Week 3 Post – Emily

CURRENT EVENT

A new paper was just published last week exploring the idea of coastal wetlands being a major new Carbon sink.  Coastal wetlands tend to store a lot of Carbon in their soil, where it can stay for millions of years as long as the soil is not disturbed.  This is in contrast to the forest ecosystems typically thought of as major Carbon sinks because these ecosystems tend to store most Carbon in tree biomass.  However, this Carbon gets released whenever trees die and start to decay which is on a much shorter time scale than any Carbon that would be released from soil.  The article mentions that Coastal wetlands are a great “blue Carbon” sink but never really say what “blue Carbon” even is so that is something I am still a little unsure about with this idea of a new major Carbon sink.

 

FANATICISM OF THE APOCALYPSE

I think it might have been just me, but I personally felt like this book didn’t stick with the same stance.  At first it seemed very against humans and all influence they had on the environment and then it seemed to switch over to almost satirizing the whole environmental movement. There were a few spots in the book where they mentioned that thinking humans were the cause of environmental degradation was completely hypocritical and ridiculous. I really didn’t enjoy that aspect of the book in that I couldn’t tell if I agreed or felt attacked by that they were saying.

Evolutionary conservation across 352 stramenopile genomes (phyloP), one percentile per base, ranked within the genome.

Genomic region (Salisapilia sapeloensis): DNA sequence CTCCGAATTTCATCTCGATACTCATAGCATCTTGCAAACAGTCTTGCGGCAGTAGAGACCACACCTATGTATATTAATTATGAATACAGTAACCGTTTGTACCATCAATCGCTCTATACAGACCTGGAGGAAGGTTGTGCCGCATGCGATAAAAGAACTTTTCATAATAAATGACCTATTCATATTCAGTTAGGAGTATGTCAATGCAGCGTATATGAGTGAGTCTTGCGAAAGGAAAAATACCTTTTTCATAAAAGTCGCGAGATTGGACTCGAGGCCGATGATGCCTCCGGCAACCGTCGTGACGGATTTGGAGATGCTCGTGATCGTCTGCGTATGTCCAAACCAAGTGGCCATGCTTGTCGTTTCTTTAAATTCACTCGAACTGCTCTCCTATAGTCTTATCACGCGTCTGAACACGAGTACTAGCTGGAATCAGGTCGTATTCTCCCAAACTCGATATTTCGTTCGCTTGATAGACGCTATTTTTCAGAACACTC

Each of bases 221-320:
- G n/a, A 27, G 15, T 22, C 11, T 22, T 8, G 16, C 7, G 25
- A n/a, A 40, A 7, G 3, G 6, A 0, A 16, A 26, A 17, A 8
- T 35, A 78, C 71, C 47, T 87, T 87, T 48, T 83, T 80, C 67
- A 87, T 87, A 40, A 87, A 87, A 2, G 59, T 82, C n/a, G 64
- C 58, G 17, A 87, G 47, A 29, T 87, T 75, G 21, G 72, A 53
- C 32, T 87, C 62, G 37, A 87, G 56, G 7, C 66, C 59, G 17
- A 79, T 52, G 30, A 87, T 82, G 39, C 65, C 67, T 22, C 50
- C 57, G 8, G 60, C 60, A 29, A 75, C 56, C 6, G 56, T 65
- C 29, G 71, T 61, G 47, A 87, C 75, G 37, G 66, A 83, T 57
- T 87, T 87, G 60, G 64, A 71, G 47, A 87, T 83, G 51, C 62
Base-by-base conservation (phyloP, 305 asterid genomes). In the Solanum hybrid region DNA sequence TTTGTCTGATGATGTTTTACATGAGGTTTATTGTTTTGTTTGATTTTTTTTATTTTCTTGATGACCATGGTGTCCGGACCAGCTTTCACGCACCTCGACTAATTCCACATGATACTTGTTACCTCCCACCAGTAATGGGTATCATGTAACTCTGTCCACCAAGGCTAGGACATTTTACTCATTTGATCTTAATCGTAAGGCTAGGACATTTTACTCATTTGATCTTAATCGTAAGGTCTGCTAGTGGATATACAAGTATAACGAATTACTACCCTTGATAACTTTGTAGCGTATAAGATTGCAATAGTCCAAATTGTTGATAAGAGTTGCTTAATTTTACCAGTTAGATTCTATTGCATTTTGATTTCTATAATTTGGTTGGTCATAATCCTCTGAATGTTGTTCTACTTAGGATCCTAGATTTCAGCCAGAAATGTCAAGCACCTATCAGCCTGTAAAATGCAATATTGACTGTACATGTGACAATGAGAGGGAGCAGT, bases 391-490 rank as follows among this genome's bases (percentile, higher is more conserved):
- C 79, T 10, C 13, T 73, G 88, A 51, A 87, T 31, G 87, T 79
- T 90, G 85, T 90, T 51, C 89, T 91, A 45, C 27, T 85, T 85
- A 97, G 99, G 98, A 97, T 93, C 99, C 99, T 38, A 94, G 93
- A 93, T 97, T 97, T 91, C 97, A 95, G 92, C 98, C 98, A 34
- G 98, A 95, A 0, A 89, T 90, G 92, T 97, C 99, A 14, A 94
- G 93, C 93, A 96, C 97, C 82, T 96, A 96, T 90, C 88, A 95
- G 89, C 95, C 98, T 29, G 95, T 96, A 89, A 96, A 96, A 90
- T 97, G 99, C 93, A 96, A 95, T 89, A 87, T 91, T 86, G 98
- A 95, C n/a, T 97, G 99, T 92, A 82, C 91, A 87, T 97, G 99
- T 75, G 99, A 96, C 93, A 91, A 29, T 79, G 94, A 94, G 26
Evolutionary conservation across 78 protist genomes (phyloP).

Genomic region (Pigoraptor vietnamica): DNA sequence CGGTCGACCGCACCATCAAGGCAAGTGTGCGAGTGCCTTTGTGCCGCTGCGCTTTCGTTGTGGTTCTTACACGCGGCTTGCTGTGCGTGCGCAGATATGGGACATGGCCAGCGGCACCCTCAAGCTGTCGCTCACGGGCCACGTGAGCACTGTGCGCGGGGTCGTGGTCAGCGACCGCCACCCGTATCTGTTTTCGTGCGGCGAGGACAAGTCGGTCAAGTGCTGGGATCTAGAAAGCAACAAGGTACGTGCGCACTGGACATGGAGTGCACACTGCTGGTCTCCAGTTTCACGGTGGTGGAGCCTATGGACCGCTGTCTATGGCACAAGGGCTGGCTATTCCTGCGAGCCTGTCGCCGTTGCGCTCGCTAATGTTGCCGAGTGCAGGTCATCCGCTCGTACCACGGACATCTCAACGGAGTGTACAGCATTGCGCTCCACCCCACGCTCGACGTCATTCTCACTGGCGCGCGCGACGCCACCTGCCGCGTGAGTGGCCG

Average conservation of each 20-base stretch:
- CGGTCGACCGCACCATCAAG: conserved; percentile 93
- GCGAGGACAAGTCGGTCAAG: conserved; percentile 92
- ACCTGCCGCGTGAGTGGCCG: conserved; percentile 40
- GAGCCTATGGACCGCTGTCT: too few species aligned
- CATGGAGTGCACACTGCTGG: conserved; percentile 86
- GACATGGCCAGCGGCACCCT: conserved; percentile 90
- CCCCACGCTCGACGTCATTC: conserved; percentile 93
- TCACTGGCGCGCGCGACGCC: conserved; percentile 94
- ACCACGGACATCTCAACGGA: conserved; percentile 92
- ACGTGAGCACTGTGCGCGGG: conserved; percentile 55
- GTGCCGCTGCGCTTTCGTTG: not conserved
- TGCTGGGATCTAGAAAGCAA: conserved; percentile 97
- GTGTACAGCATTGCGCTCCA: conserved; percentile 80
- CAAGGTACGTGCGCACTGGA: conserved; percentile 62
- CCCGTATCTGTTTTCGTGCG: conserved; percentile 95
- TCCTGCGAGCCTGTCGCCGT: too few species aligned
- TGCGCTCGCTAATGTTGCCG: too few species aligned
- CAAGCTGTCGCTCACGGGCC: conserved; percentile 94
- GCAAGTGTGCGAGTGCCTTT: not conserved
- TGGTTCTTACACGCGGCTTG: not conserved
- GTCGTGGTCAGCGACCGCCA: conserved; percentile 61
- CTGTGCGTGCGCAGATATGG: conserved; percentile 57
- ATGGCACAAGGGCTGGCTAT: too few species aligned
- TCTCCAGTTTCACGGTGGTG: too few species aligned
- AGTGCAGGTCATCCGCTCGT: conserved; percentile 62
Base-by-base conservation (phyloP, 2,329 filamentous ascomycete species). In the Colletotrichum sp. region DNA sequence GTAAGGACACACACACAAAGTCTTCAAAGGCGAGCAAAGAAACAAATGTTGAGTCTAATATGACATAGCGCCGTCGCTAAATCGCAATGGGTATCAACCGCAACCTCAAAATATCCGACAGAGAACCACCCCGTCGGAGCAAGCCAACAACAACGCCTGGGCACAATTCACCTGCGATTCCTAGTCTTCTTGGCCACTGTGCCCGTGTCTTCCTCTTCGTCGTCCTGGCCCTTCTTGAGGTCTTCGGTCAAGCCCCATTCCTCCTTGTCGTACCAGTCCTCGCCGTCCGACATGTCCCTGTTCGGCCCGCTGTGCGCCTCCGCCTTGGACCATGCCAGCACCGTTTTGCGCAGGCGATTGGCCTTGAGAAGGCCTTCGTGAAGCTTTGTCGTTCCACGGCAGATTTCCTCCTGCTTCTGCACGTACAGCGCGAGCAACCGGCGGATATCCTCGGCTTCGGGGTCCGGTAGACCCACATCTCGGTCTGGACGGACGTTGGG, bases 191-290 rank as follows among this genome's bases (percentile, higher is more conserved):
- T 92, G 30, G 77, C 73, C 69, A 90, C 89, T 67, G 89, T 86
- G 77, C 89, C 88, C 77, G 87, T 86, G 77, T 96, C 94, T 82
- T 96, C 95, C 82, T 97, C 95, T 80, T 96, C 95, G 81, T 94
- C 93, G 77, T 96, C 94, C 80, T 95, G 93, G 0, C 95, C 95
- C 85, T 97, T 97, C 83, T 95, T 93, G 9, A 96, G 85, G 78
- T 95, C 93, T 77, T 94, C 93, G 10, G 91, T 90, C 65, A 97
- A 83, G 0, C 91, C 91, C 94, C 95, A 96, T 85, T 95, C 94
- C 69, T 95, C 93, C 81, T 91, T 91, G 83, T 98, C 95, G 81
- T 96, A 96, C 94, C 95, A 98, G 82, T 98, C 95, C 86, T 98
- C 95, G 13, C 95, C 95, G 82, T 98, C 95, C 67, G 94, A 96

However there were a few ideas I thought were pretty interesting, notably the idea that we tend to put our own comfort and happiness aside so that future generations may be comfortable and happy.  We have a tendency to ignore those who need food and land right now because future generations will also need food and land and we can’t take that away from them.  I think this was particularly interesting to me because I always tended to think that way: we should preserve the relatively untouched land we have so that future generations can enjoy the untouched land just as I have.  But Bruckner does make a good point.  What if these future generations either 1. Don’t care about the land 2. Need it for food in order to survive or 3. Don’t ever even exist.  Then what was the point of causing harm to all of the people here now? I think this is a difficult idea to deal with but I’m glad I am now able to at least acknowledge the other side of the argument.

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